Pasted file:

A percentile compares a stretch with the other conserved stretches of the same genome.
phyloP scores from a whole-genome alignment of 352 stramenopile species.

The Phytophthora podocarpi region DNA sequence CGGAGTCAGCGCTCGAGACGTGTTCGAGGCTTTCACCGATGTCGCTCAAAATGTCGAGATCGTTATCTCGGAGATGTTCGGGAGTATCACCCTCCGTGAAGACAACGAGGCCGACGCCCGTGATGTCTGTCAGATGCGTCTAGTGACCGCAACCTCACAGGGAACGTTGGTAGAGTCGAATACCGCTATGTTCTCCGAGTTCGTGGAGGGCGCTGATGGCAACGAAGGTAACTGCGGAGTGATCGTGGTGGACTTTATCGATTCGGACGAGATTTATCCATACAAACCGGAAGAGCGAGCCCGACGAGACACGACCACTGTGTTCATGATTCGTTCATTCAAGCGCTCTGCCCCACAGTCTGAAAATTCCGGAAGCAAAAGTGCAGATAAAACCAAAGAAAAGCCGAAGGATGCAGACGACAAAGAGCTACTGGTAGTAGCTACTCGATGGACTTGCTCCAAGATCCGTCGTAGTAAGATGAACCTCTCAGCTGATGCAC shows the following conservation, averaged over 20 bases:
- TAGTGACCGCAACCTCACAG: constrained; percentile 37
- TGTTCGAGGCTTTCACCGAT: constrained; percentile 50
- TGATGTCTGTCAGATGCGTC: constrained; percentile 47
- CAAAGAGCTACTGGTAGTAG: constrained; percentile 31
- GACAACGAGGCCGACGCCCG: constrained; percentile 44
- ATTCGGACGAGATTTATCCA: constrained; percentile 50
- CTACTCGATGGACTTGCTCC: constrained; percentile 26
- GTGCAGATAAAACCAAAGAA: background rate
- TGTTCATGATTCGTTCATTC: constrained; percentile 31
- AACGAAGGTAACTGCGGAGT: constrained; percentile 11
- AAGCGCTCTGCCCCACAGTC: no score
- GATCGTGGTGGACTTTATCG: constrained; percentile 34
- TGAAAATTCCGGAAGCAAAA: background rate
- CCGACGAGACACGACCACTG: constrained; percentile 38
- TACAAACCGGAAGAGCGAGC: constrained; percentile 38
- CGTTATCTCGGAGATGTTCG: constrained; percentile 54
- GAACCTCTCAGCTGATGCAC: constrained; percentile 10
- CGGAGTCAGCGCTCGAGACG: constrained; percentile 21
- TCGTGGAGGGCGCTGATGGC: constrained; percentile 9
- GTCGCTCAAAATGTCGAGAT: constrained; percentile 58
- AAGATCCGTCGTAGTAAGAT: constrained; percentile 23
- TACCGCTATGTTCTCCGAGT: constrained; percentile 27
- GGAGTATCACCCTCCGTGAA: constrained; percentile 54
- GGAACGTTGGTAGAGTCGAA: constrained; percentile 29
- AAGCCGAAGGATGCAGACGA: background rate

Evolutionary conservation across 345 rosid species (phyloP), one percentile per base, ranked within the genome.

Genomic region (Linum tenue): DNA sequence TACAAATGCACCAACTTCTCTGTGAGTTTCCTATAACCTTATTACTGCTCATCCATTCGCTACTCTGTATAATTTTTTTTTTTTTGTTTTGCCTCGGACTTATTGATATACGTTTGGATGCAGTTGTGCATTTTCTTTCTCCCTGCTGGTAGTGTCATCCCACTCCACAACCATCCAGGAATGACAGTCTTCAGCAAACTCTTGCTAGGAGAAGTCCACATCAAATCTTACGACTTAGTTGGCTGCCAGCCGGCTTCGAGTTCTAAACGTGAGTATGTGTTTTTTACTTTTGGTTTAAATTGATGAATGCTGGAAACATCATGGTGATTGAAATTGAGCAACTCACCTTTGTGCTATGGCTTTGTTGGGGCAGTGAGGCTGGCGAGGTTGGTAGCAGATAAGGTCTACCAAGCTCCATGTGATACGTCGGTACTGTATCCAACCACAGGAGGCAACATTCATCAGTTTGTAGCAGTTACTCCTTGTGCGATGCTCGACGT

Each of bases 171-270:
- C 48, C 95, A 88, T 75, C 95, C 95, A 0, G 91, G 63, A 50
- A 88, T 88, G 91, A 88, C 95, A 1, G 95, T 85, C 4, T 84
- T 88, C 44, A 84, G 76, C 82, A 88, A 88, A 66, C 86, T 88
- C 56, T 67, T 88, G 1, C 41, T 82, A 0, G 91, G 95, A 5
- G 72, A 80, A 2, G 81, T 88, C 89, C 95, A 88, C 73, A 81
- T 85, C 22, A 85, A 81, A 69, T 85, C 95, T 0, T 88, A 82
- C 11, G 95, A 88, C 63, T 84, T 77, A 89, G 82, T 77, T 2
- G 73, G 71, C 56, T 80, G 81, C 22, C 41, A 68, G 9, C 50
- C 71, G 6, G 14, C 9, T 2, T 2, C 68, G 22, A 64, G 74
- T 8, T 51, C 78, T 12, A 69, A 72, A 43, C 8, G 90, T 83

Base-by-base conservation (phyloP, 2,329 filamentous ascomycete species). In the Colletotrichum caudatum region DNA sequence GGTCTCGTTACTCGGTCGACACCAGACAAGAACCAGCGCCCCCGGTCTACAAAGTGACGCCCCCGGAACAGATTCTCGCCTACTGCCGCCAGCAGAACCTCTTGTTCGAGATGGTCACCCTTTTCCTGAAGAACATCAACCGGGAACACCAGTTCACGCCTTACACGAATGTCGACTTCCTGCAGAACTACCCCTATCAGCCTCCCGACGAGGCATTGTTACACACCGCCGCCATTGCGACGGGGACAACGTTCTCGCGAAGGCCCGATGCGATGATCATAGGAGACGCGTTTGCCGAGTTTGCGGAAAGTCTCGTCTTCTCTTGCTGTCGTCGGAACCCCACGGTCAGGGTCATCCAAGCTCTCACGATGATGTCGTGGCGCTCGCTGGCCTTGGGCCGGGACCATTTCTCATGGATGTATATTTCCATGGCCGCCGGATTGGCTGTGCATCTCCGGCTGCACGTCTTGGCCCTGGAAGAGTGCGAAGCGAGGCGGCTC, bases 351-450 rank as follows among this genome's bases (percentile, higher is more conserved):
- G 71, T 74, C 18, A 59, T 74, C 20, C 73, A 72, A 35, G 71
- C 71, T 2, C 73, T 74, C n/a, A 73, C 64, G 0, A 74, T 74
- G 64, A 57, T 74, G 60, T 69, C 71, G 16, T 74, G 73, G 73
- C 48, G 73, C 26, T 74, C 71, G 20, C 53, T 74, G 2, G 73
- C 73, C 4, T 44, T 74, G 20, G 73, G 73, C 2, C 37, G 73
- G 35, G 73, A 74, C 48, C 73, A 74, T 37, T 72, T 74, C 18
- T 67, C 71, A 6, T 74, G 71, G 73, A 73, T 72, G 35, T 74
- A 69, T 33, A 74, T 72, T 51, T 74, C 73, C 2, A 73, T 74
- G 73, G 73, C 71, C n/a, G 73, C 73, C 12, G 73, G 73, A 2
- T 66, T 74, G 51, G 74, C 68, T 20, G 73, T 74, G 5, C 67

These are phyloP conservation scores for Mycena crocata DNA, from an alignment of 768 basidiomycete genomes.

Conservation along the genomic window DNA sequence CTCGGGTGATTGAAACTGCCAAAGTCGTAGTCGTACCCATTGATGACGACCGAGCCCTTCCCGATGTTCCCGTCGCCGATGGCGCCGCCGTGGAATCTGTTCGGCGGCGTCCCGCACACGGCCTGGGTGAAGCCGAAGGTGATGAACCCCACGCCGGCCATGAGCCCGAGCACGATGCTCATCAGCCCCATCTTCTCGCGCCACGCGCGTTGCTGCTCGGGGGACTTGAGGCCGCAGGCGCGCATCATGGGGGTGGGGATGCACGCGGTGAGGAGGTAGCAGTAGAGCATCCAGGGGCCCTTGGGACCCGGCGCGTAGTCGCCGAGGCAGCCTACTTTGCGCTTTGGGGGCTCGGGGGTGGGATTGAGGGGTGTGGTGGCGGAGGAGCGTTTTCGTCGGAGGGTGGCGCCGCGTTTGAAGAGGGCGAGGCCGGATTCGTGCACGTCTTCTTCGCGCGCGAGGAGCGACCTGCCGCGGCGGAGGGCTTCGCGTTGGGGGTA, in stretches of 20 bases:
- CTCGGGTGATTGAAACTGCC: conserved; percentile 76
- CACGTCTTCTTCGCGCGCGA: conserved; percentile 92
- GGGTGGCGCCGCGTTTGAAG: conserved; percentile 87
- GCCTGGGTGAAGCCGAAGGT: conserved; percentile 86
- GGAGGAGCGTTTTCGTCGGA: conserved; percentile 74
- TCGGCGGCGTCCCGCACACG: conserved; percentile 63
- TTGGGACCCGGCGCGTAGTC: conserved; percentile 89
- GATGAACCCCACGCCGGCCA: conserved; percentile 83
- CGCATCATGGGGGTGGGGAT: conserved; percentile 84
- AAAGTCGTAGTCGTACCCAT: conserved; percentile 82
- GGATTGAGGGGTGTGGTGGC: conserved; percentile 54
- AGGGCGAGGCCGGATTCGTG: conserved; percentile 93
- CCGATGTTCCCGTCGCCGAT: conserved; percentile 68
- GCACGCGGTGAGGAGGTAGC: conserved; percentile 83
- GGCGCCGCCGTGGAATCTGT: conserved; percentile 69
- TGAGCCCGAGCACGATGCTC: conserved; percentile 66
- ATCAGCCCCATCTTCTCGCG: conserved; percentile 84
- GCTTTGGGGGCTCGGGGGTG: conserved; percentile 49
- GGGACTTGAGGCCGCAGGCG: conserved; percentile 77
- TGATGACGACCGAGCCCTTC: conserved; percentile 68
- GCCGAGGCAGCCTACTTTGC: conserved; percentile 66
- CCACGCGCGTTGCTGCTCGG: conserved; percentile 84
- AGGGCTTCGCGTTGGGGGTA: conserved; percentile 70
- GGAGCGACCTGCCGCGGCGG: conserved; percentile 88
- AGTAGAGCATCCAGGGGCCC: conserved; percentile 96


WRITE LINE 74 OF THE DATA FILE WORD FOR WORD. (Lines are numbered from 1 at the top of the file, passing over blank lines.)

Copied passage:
- TGATGACGACCGAGCCCTTC: conserved; percentile 68